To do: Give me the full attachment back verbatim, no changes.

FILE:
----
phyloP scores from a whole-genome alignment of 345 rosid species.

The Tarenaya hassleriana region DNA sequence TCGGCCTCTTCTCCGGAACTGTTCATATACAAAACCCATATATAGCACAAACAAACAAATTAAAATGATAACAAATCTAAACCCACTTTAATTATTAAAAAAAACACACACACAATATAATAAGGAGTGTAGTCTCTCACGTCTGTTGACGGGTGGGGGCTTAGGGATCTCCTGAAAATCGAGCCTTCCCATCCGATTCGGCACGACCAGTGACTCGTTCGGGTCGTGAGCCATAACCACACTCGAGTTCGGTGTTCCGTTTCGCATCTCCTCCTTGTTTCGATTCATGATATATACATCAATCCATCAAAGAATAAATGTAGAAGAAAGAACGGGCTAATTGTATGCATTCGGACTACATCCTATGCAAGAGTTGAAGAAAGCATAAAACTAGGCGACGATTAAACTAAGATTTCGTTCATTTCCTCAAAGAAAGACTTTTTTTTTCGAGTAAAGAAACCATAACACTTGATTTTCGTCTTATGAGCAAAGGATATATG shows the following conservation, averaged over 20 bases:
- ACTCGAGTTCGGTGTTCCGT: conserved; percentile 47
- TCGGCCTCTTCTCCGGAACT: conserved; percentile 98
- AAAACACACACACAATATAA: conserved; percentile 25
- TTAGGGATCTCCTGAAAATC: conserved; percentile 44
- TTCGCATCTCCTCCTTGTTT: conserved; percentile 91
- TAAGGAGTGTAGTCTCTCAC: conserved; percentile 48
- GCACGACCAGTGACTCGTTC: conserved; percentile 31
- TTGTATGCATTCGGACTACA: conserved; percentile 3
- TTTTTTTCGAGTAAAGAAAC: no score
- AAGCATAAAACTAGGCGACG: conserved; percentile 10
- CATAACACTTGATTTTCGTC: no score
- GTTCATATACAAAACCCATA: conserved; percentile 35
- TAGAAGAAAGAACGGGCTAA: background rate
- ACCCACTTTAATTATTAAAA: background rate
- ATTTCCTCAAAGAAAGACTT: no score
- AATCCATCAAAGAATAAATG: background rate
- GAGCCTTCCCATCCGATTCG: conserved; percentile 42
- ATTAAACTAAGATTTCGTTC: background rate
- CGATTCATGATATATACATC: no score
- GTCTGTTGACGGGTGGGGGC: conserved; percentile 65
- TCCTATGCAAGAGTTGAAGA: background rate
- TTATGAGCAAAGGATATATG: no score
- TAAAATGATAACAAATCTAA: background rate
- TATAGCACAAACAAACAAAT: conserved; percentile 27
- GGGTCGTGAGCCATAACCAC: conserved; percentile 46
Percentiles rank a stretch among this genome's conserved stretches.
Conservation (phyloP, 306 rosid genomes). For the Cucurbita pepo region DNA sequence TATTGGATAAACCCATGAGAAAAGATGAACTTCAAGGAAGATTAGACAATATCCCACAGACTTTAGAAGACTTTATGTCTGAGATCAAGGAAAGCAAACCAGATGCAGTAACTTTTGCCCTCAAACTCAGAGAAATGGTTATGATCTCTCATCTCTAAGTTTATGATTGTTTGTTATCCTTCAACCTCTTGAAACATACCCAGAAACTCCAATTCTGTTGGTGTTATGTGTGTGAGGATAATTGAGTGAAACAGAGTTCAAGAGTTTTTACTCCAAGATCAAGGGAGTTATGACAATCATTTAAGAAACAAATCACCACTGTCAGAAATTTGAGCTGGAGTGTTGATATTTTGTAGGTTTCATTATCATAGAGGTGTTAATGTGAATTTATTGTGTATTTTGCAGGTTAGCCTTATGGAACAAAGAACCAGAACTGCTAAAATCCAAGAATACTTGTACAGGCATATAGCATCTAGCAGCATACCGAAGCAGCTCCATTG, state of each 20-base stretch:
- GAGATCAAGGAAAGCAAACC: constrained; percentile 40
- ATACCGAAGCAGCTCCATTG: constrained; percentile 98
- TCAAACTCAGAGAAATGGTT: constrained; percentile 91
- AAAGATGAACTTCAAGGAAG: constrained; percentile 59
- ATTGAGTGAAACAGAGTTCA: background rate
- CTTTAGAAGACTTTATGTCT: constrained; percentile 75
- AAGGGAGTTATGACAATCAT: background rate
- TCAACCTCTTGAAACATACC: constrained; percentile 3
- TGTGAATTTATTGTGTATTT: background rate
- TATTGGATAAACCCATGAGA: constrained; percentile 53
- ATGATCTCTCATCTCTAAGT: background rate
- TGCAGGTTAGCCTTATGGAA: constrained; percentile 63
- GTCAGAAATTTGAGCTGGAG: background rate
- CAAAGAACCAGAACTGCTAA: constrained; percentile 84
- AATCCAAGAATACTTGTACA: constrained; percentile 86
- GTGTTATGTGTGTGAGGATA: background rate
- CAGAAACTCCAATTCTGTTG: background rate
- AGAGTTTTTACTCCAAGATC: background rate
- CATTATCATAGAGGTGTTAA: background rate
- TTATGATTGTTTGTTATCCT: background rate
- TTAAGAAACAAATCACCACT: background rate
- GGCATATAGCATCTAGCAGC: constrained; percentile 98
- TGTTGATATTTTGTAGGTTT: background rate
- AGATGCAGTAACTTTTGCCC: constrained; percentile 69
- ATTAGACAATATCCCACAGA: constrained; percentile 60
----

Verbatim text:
phyloP scores from a whole-genome alignment of 345 rosid species.

The Tarenaya hassleriana region DNA sequence TCGGCCTCTTCTCCGGAACTGTTCATATACAAAACCCATATATAGCACAAACAAACAAATTAAAATGATAACAAATCTAAACCCACTTTAATTATTAAAAAAAACACACACACAATATAATAAGGAGTGTAGTCTCTCACGTCTGTTGACGGGTGGGGGCTTAGGGATCTCCTGAAAATCGAGCCTTCCCATCCGATTCGGCACGACCAGTGACTCGTTCGGGTCGTGAGCCATAACCACACTCGAGTTCGGTGTTCCGTTTCGCATCTCCTCCTTGTTTCGATTCATGATATATACATCAATCCATCAAAGAATAAATGTAGAAGAAAGAACGGGCTAATTGTATGCATTCGGACTACATCCTATGCAAGAGTTGAAGAAAGCATAAAACTAGGCGACGATTAAACTAAGATTTCGTTCATTTCCTCAAAGAAAGACTTTTTTTTTCGAGTAAAGAAACCATAACACTTGATTTTCGTCTTATGAGCAAAGGATATATG shows the following conservation, averaged over 20 bases:
- ACTCGAGTTCGGTGTTCCGT: conserved; percentile 47
- TCGGCCTCTTCTCCGGAACT: conserved; percentile 98
- AAAACACACACACAATATAA: conserved; percentile 25
- TTAGGGATCTCCTGAAAATC: conserved; percentile 44
- TTCGCATCTCCTCCTTGTTT: conserved; percentile 91
- TAAGGAGTGTAGTCTCTCAC: conserved; percentile 48
- GCACGACCAGTGACTCGTTC: conserved; percentile 31
- TTGTATGCATTCGGACTACA: conserved; percentile 3
- TTTTTTTCGAGTAAAGAAAC: no score
- AAGCATAAAACTAGGCGACG: conserved; percentile 10
- CATAACACTTGATTTTCGTC: no score
- GTTCATATACAAAACCCATA: conserved; percentile 35
- TAGAAGAAAGAACGGGCTAA: background rate
- ACCCACTTTAATTATTAAAA: background rate
- ATTTCCTCAAAGAAAGACTT: no score
- AATCCATCAAAGAATAAATG: background rate
- GAGCCTTCCCATCCGATTCG: conserved; percentile 42
- ATTAAACTAAGATTTCGTTC: background rate
- CGATTCATGATATATACATC: no score
- GTCTGTTGACGGGTGGGGGC: conserved; percentile 65
- TCCTATGCAAGAGTTGAAGA: background rate
- TTATGAGCAAAGGATATATG: no score
- TAAAATGATAACAAATCTAA: background rate
- TATAGCACAAACAAACAAAT: conserved; percentile 27
- GGGTCGTGAGCCATAACCAC: conserved; percentile 46
Percentiles rank a stretch among this genome's conserved stretches.
Conservation (phyloP, 306 rosid genomes). For the Cucurbita pepo region DNA sequence TATTGGATAAACCCATGAGAAAAGATGAACTTCAAGGAAGATTAGACAATATCCCACAGACTTTAGAAGACTTTATGTCTGAGATCAAGGAAAGCAAACCAGATGCAGTAACTTTTGCCCTCAAACTCAGAGAAATGGTTATGATCTCTCATCTCTAAGTTTATGATTGTTTGTTATCCTTCAACCTCTTGAAACATACCCAGAAACTCCAATTCTGTTGGTGTTATGTGTGTGAGGATAATTGAGTGAAACAGAGTTCAAGAGTTTTTACTCCAAGATCAAGGGAGTTATGACAATCATTTAAGAAACAAATCACCACTGTCAGAAATTTGAGCTGGAGTGTTGATATTTTGTAGGTTTCATTATCATAGAGGTGTTAATGTGAATTTATTGTGTATTTTGCAGGTTAGCCTTATGGAACAAAGAACCAGAACTGCTAAAATCCAAGAATACTTGTACAGGCATATAGCATCTAGCAGCATACCGAAGCAGCTCCATTG, state of each 20-base stretch:
- GAGATCAAGGAAAGCAAACC: constrained; percentile 40
- ATACCGAAGCAGCTCCATTG: constrained; percentile 98
- TCAAACTCAGAGAAATGGTT: constrained; percentile 91
- AAAGATGAACTTCAAGGAAG: constrained; percentile 59
- ATTGAGTGAAACAGAGTTCA: background rate
- CTTTAGAAGACTTTATGTCT: constrained; percentile 75
- AAGGGAGTTATGACAATCAT: background rate
- TCAACCTCTTGAAACATACC: constrained; percentile 3
- TGTGAATTTATTGTGTATTT: background rate
- TATTGGATAAACCCATGAGA: constrained; percentile 53
- ATGATCTCTCATCTCTAAGT: background rate
- TGCAGGTTAGCCTTATGGAA: constrained; percentile 63
- GTCAGAAATTTGAGCTGGAG: background rate
- CAAAGAACCAGAACTGCTAA: constrained; percentile 84
- AATCCAAGAATACTTGTACA: constrained; percentile 86
- GTGTTATGTGTGTGAGGATA: background rate
- CAGAAACTCCAATTCTGTTG: background rate
- AGAGTTTTTACTCCAAGATC: background rate
- CATTATCATAGAGGTGTTAA: background rate
- TTATGATTGTTTGTTATCCT: background rate
- TTAAGAAACAAATCACCACT: background rate
- GGCATATAGCATCTAGCAGC: constrained; percentile 98
- TGTTGATATTTTGTAGGTTT: background rate
- AGATGCAGTAACTTTTGCCC: constrained; percentile 69
- ATTAGACAATATCCCACAGA: constrained; percentile 60